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Nicaragua's New Anti-Terrorism Law Thwarts Protesters, Activists Say


To Nicaragua now, where the government there has used brutal methods to try to end a political crisis that has engulfed the Central American country since April - hundreds have been killed, thousands detained, many of whom claim they were tortured in prison. President Daniel Ortega isn't showing any signs of easing the crackdown. In fact, he recently signed a new law that will let him double down on his efforts. NPR's Carrie Kahn reports from Nicaragua.


CARRIE KAHN, BYLINE: Dona Fe opens the metal door to the small plot of land where she lives about an hour outside of Managua with her two grown sons, their wives and children. Each family has a small separate dwelling made of wood and a tin roof on the bare dirt floor. She says last month, a pickup truck filled with masked men kicked open her door and shot their guns into the air. Everyone hit the ground.

DONA FE: (Speaking Spanish).

KAHN: "One of the men screamed at me, get inside. Get inside. He grabbed my son and started kicking him. I tried to stop him. He pointed his gun at my feet and said he was going to fire.

FE: (Speaking Spanish).

KAHN: "That's when I got really scared, and I ran inside." The masked men took both her sons. She's been told that they're charged with terrorism. She asks we don't use her real name. She's terrified the men will come back for her. She insists her sons - no one in her family has ever participated in criminal activities or in anti-government protests. That's until now.


UNIDENTIFIED VENDOR: (Shouting) Libertad, libertad...

KAHN: At this recent anti-government march, there she was - her face covered, demanding the release of political prisoners. According to human rights groups, more than 300 people have been killed and hundreds more arrested in the unrest that has engulfed the country for more than four months as demands for President Ortega to leave office have escalated.

UNIDENTIFIED PERSON: (Speaking Spanish).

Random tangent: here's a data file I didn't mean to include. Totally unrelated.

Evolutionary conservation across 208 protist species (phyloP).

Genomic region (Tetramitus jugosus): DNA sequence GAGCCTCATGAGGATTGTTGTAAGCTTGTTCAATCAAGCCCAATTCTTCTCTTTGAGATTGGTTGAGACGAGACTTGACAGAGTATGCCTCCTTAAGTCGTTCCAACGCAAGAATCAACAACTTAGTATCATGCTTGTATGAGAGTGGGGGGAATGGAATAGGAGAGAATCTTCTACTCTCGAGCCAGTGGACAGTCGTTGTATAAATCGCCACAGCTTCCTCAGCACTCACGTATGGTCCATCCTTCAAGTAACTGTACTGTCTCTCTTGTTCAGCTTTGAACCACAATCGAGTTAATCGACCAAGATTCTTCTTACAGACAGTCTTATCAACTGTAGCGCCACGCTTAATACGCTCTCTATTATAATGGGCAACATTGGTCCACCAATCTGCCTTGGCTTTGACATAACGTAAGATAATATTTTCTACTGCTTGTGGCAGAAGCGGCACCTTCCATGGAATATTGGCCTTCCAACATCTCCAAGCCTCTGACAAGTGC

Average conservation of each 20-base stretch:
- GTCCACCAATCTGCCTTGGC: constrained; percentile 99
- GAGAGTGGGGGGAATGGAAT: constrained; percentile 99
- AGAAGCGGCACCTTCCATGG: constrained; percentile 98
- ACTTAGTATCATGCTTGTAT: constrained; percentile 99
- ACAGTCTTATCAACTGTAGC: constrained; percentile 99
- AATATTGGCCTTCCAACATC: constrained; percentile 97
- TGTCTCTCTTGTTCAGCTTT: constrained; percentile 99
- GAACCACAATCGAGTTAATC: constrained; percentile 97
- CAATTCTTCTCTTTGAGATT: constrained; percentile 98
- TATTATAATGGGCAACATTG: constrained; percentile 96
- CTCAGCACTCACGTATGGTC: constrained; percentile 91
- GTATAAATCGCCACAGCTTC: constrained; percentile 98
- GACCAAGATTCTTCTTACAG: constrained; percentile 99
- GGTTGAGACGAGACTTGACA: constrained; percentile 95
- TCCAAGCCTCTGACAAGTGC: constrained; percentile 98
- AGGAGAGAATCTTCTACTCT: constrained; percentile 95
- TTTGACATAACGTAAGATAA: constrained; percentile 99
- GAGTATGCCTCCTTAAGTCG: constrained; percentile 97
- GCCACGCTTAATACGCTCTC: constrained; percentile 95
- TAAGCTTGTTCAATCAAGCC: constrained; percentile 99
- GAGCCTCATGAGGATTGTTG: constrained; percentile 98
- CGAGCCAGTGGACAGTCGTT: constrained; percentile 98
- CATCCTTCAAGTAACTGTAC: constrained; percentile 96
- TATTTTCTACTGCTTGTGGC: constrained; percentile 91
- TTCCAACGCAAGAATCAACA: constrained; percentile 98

KAHN: Most of those arrested are held here at the Modelo prison, about 30 minutes outside Managua. Vendors line the streets, selling everything from water, tortillas and toothbrushes for relatives to bring to those held inside. Medardo Mairena, a leader of a nationwide peasant group, is a prisoner. He was arrested at the Managua airport before boarding a plane to the U.S. on July 23. His brother, Jose Alfredo Mairena, has only been able to see him once since then.

JOSE ALFREDO MAIRENA: (Speaking Spanish).

KAHN: "My brother told me they had beaten him, hit him in the head, in the chest and made him kneel for long periods of time," says Mairena. The government is charging him with terrorism under a new law passed last month by Ortega's controlled Congress. It covers a broad category of crimes, everything from financing terrorist activities to damaging property and participating in armed conflict. The sentence, if convicted, is up to 20 years in prison.

VILMA NUNEZ: (Speaking Spanish).

KAHN: Vilma Nunez, head of the non-governmental Nicaraguan Center for Human Rights, says Daniel Ortega has converted Nicaragua into one big prison. She says more than 2,000 people have been arrested and hundreds more remain in jail under the law, which she says criminalizes peaceful opposition. But Paul Oquist, minister of Nicaragua's national policy, says human rights groups and the international press have distorted what is happening in Nicaragua with what he calls fake news. He says terrorists influenced and funded by foreigners are the ones responsible for the current violence.

PAUL OQUIST: And they will be prosecuted. If there's abuses on the side of the authorities, they should be prosecuted, too. Let the chips fall where they may.

KAHN: Oquist says the government is willing to return to the negotiating table. But that process, mediated by the Catholic Church, broke down weeks ago, after Ortega refused calls by opponents to move up elections to early next year.

UNIDENTIFIED PEOPLE: (Singing in Spanish).

KAHN: At a recent Sunday mass, Bishop Silvio Jose Baez, who tried to help mediate the talks, told his congregation that the government must stop its repression. He says instead of showing political will to end the crisis, they've tried to imprison and silence the people.

SILVIO JOSE BAEZ: (Speaking Spanish).

KAHN: But he says, "the evidence of their crimes is so clear, they will not be able to erase them."

Carrie Kahn, NPR News, Managua, Nicaragua.


Carrie Kahn is NPR's International Correspondent based in Mexico City, Mexico. She covers Mexico, the Caribbean, and Central America. Kahn's reports can be heard on NPR's award-winning news programs including All Things Considered, Morning Edition and Weekend Edition, and on NPR.org.